Keith Bradsher at the New York Times reports that China has finally raised interest rates, signaling that the country's monetary policy may be tightening.
From the NYT:
HONG KONG — China’s central bank raised a key interest rate slightly Thursday for the first time in nearly five months, in what economists interpreted as the beginning of a broader move to tighten monetary policy and forestall inflation.
After breaking stride a year ago during the global economic slowdown, the Chinese economy resumed galloping growth over the summer. Government investments, real estate construction and consumer spending are all rising briskly, thanks to a surge in lending by government-controlled banks.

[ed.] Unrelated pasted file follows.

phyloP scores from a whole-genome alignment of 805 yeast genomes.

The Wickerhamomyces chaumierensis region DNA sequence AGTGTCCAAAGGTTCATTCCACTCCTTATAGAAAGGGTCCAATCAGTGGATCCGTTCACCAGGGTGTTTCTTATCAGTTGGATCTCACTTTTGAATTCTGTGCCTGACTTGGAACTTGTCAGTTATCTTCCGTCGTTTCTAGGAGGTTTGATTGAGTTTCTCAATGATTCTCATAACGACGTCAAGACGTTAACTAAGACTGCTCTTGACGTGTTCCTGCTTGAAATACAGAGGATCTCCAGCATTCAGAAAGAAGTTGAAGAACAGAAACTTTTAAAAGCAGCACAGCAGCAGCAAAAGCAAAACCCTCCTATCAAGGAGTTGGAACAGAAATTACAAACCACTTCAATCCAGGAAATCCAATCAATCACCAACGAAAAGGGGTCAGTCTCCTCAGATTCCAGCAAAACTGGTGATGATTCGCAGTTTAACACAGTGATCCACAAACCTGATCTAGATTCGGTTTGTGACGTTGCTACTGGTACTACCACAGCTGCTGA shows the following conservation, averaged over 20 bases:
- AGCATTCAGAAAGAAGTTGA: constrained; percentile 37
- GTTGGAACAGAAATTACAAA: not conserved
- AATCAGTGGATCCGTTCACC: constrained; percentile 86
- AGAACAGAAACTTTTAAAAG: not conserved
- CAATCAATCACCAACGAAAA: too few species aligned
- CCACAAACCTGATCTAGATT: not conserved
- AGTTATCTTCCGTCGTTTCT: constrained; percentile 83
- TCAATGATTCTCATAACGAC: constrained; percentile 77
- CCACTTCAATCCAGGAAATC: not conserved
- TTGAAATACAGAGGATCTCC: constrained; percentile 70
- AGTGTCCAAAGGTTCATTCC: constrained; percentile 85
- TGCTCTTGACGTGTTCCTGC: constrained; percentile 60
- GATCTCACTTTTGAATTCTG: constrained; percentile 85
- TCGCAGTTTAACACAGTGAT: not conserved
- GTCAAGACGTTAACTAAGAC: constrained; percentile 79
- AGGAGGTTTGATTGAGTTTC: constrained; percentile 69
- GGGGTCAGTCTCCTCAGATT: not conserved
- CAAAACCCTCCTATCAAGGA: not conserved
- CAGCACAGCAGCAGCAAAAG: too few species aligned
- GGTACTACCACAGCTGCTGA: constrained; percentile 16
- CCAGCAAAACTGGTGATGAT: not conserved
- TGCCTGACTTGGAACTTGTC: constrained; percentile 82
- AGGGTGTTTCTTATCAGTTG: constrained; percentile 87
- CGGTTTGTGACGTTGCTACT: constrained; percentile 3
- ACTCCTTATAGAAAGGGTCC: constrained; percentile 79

Even exports have begun to recover despite continued economic weakness in the European Union and the United States, China’s two biggest overseas markets.
Raising interest rates may help discourage speculative investments by Chinese companies and individuals in real estate projects and other areas of economic activity. China’s dilemma is that higher rates may also prompt overseas investors seeking higher returns to redouble their efforts to push money into China, despite the country’s stringent capital controls.